This poem was originally published on Counterpunch.
There are periods of time during which there is only one place on earth and places for which one period of time changes history. These are my hearts’ thoughts about July 2014, which I will always think of as being “during Gaza.”
The front line obscured,
their troops had dispersed
to cafes in Haifa
till the flammable stench
of hope decomposing
ignited in Gaza,
wafted through the watan,
and woke up the poetry.
And an unlikely hero
neutralized the fear
that had shackled generations
by risking everything,
in time with the pounding
of the tabla.
Red lines, fault lines, electricity lines, bread lines
crossed and cut and bombed.
Complexity, like raw sewage, washed into the sea, a surprising relief.
Whispers at ftoor were unified by suhoor.
But till now
CNN still does not know
or refuses to report,
that the game has changed.
I am fine bang-bang, Mama.
No, bang-bang. There is no bang danger here.
I am far from bang-bang-bang.
That sound? Helicopters. I don’t know why.
The pope left, Ki-Moon left, Kerry left.
Nothing unusual is happening here now.
I am absolutely sure, Mama.
There is bang-bang-bang-bang absolutely no danger
in the West bang-bang-bang-bang Bank,
On Facebook I check
before I even spit the night’s bad taste into the drain
if she is alive
if he is alive
and the ones in the south and the ones near the coast
but most of them don’t answer my “how are you?”
because they are sleeping their half-rest,
or because they have no electricity,
or because they are dead.
They say I have lost perspective
because I can’t taste chocolate anymore,
because I feel walls tremble in my dreams,
because I scream “stop” into the wind.
They say I have lost perspective because I mourn children not mine
brains blown from skulls.
Meanwhile, they seek my professional recommendation through LinkedIn.
And I say,
it is not me
who has lost
There were ten thousand or twenty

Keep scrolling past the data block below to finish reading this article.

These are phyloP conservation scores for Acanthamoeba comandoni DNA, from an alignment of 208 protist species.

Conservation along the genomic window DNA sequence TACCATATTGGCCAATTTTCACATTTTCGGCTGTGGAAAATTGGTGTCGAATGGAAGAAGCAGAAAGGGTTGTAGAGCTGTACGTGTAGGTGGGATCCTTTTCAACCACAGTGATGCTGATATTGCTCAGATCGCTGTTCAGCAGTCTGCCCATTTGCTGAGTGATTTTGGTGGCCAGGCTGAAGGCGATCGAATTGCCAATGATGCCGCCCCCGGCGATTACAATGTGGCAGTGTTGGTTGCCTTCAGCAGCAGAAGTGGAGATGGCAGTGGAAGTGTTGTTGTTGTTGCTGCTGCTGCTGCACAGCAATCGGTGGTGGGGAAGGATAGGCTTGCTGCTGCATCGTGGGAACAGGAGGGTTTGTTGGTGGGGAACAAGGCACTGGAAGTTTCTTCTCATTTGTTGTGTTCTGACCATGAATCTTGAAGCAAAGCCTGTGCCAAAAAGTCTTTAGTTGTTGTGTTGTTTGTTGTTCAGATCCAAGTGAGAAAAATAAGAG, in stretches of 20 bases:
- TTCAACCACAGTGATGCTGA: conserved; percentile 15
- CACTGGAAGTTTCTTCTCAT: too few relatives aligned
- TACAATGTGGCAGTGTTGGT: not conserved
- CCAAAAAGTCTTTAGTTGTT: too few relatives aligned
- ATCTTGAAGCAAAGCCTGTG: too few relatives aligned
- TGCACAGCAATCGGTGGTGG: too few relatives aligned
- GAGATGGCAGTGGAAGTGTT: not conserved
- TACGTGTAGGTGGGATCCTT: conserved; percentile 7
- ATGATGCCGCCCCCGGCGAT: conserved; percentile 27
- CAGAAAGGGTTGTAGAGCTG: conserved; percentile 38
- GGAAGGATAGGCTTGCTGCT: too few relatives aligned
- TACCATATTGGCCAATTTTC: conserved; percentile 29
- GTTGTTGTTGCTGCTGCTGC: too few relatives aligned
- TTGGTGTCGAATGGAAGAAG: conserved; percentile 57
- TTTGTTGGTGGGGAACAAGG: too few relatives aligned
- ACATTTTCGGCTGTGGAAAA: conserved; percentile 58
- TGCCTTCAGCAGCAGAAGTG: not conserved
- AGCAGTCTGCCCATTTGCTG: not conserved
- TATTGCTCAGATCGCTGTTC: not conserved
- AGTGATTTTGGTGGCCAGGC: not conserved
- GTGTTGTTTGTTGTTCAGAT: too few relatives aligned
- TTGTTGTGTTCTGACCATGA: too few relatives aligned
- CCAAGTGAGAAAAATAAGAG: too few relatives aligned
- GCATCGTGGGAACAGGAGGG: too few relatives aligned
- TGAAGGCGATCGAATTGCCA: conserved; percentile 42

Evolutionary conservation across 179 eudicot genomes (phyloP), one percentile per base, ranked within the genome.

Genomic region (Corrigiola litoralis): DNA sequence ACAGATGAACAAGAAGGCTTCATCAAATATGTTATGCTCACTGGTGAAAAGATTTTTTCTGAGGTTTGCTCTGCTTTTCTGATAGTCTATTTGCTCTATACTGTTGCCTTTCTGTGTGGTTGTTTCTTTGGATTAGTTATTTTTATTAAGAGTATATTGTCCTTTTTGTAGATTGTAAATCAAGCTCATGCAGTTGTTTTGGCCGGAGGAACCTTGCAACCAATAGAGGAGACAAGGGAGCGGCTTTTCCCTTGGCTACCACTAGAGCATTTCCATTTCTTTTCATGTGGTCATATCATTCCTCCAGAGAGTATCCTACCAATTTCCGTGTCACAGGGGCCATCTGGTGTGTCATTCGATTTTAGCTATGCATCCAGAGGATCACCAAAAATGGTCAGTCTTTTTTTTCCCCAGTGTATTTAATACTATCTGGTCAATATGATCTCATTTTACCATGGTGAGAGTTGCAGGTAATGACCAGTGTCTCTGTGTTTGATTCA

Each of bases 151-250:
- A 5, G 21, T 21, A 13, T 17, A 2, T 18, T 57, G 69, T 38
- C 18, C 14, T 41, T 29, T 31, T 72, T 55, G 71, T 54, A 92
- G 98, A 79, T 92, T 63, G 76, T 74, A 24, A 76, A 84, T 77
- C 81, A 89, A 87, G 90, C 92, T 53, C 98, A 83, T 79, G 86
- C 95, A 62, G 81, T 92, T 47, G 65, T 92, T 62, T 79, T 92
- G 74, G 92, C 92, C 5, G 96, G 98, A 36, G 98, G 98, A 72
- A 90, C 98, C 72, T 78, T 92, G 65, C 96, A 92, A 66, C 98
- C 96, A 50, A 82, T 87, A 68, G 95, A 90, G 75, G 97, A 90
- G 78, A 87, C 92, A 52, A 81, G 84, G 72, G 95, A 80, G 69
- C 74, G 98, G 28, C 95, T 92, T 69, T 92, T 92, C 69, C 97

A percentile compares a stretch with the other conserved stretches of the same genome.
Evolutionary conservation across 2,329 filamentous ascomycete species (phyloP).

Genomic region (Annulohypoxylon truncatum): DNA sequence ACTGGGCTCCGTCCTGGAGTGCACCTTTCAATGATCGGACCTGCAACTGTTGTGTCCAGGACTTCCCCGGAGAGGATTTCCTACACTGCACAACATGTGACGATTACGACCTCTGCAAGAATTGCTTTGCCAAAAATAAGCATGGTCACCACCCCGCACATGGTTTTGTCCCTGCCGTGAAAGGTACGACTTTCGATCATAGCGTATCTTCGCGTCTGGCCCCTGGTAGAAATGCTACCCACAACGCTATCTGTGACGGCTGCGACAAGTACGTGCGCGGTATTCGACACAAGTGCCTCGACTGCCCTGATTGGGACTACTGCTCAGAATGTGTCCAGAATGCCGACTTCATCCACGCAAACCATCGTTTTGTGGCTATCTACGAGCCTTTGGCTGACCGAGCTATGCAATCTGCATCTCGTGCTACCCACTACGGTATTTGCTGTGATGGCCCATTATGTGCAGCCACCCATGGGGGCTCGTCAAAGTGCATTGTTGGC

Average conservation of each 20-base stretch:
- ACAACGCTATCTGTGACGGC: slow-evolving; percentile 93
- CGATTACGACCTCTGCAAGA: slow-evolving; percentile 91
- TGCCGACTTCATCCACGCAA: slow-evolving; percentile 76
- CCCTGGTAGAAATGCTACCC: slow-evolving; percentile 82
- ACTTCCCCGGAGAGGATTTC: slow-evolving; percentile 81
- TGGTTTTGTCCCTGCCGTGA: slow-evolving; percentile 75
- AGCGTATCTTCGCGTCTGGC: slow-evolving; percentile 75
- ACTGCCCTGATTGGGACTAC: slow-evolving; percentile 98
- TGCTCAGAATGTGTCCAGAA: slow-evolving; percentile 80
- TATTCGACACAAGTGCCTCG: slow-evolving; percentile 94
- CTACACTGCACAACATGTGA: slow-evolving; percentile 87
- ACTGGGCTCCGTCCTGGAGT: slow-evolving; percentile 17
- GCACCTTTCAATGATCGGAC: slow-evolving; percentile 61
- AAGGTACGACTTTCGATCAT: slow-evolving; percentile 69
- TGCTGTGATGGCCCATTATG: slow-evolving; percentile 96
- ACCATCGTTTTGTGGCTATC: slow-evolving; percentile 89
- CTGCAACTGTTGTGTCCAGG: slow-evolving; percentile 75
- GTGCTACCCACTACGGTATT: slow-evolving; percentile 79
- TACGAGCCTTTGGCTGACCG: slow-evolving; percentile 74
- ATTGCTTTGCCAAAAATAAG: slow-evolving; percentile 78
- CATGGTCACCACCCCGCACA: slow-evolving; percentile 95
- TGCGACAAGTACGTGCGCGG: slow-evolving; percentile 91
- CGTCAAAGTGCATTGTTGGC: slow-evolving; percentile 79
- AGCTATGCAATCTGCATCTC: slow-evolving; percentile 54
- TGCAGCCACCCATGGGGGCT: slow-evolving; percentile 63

and we waved flags,
little girls on shoulders and families in cars,
old men in wheechairs and so many, many women!
Women who had held decades together with their bare hands,
their husbands in prison,
and arrested themselves,
beside their daughters marched.
Those daughters, with international aspirations,
who had seen burning tires only from car windows as they passed,
cursing the traffic,
and who had not seen options, much less discussed them,
not even amongst themselves, over latte, all these years.
they chanted “udrub udrub Tel Abeeb”
while skinny boys, faces covered, walked into bullets,
that no one can remember 108 names.
there is something
I pull it towards me
by that clarity
that when I say “Can you help me help Gaza?”
even those I do not like
and even those who do not like me
“Consider it done.”
When Gaza is over
When the mess of rubble and body parts is cleared away
When researchers have analyzed the op-eds and filed them
When Americans realize what they paid for and why no money is left for Detroit
When their children ask “how could that happen?” the way I asked about Auschwitz
When they let their minds go blank for ten minutes in lotus position at sunrise
Will they be haunted
by the Bakir boys
on the Gaza beach?